Thinking Small: Lessons Big Businesses Can Learn from Startups

If your company’s success has started to plateau, or you suspect you’re starting to rest on your laurels, my advice is simple: Think small. Re-learn the lessons of your early entrepreneurial days, and you’ll avoid falling into a rut of complacency.

It can be unsettling. After all, you’ve seen your business grow based on a proven way of working—in many cases, for decades. But if you want to see that success continue, you have to question the very foundations of that success.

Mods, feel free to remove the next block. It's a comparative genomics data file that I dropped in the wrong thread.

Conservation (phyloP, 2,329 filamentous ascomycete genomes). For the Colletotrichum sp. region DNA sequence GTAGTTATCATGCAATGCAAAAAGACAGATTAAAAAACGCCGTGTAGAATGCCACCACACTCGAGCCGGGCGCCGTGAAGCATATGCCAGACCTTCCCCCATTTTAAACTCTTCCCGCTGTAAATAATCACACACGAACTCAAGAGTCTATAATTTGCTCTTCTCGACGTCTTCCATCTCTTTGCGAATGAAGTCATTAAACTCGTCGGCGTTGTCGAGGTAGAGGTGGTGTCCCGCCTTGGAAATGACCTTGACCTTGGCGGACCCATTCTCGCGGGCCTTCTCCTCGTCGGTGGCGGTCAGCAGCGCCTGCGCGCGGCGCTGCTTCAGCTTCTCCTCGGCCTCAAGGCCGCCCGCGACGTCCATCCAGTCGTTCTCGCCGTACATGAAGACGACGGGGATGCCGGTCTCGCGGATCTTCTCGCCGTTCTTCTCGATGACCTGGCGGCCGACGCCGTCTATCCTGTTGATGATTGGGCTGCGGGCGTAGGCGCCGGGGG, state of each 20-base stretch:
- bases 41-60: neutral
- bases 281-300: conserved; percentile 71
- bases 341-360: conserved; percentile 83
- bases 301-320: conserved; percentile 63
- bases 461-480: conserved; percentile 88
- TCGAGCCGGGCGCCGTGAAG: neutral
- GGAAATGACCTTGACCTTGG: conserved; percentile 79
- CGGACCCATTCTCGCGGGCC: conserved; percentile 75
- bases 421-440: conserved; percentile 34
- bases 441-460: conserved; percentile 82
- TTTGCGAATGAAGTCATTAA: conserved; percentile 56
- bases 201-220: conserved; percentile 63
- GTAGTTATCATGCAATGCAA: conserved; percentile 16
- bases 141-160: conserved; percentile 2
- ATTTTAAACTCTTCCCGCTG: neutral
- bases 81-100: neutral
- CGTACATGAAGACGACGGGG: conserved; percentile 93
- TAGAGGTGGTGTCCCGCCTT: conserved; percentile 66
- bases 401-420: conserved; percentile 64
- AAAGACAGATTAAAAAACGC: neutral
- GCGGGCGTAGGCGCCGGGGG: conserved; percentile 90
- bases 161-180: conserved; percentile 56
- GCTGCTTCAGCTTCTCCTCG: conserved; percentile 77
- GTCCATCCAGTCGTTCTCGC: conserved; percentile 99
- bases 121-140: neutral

“If you want to see success continue, you have to question the very foundations of your success.”

Here are the five most important lessons I learned when applying the “think small” attitude to my business:

Forget jargon—think like customers. Lifesize offers a software solution for video conferencing over the cloud. A recent upgrade to our application included a button labeled “Release Notes.” Our developers explained it was to point out what was new in the upgrade. We’ve now changed it to read, plainly, “What’s New.”

We have to speak to users, not to developers. Our software architects have to adapt to a new way of thinking about their work. They have to reach out to new users in plain language. Anything else is a losing proposition.


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